With Us, In Us, Through Us
April 21, 2022 (Thursday after Easter Sunday)
by Fr. David M. Knight
View today's readings: Acts 3: 11-26, Luke 24: 35-48
The Responsorial Psalm is our response of faith to Jesus’ death and resurrection: “O Lord, our God, how wonderful your name in all the earth!” (Psalm 8).
The theme of Acts 3: 11-26 is that through the resurrection of Jesus — as made manifest in the Church, his risen body on earth today — God “has glorified his servant Jesus” and made clear to all that he “has thus brought to fulfillment what he had announced beforehand through the mouth of all the prophets.”
God’s promise to Abraham was, “In your offspring all the families of the earth shall be blessed.” This was not the blessing of prosperity through political justice and peace. Jesus did not come to achieve political reforms. He came, not to change the environment, but to change people who would change the environment. He came to establish peace and justice on earth, but indirectly, by first establishing the peace of justice and love in human hearts. Then in and through those humans, his own risen body, he would work “until the time of universal restoration that God announced long ago through his holy prophets.” The blessing Jesus gives is conversion and transformation of heart: “God raised up his servant and sent him to bless you by turning each of you from your evil ways.” This is how God chooses to “renew the face of the earth.”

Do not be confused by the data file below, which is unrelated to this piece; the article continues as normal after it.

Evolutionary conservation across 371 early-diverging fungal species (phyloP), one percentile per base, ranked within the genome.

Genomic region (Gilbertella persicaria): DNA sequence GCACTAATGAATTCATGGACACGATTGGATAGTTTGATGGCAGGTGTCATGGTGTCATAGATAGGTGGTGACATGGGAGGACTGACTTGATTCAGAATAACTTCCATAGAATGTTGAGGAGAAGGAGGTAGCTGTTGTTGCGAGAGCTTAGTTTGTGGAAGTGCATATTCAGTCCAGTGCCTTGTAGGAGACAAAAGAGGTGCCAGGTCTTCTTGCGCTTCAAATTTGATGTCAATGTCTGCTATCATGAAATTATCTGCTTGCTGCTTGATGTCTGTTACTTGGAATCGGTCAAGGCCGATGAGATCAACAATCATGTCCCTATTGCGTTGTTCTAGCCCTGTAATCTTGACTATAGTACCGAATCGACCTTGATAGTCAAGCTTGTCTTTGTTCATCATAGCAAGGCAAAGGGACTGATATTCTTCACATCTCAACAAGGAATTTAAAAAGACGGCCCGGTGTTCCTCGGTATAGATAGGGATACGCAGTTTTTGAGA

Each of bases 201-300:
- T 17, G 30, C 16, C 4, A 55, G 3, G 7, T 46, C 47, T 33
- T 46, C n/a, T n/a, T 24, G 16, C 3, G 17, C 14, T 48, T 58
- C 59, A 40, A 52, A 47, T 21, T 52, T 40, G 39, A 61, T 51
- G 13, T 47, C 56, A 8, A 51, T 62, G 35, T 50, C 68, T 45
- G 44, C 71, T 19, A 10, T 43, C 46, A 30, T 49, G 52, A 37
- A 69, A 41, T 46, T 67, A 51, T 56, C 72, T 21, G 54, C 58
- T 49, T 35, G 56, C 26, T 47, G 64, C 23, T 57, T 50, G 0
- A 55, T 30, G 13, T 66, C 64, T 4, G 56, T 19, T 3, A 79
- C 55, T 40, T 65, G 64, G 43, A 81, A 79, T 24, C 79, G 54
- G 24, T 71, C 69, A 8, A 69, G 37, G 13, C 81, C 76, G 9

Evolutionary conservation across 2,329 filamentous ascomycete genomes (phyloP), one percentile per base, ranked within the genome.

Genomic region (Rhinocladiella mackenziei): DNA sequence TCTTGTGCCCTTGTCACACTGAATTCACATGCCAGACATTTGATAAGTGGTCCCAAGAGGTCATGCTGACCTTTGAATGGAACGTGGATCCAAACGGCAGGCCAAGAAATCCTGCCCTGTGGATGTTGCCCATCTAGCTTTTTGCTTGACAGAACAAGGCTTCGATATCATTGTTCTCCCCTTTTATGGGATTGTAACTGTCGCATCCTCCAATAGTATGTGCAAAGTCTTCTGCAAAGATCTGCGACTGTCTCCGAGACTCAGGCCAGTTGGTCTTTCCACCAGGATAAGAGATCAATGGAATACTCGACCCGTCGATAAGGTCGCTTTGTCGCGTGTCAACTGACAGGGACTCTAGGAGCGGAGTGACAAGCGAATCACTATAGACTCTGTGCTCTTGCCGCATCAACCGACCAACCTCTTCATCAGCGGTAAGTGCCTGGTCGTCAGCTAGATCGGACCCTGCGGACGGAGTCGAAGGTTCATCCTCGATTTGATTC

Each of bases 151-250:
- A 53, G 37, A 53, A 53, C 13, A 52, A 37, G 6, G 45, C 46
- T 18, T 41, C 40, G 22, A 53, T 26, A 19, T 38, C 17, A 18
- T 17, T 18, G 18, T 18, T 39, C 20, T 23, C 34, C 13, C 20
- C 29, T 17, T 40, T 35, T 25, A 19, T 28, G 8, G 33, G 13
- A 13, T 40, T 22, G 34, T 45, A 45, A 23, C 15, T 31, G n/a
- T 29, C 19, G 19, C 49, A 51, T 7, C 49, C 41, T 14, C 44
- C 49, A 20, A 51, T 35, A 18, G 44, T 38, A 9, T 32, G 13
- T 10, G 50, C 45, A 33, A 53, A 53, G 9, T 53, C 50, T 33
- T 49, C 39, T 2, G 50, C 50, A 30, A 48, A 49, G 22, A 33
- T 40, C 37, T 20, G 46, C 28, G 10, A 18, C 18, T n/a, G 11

What God promised through the prophets of old he will bring about through the prophets of today — through those who apply his teaching and principles creatively to current reality. The true mission of the prophets is not to predict the future but to create it by living it out in preview. The lifestyle and behavior of the prophetic Church should make the whole world cry out in admiration: “O Lord, our God, how wonderful your name in all the earth!
Luke 24: 35 to 48 makes the point that the risen Jesus is only revealed in flesh and blood. Jesus said, “Look at my hands and my feet…. Touch me and see that a ghost does not have flesh and bones as you can see I have.” And he “ate in front of them.”
The role of the Church is to give the risen Jesus visible “flesh and bones.” We who live and work and eat and drink with others must do it in such a way that we reveal the presence of the living Jesus in us. Our witness is in what we embody. If in our actions we “give flesh” to the words of Jesus, then indeed we are “witnesses of these things” and the world will cry out, “O Lord, our God, how wonderful your name in all the earth!”
Initiative: Be a prophet. Embody the Good News in your lifestyle: in your words, actions and choices; in what you buy, use and produce; in your profits and losses.
Reflections brought to you by the Immersed in Christ Ministry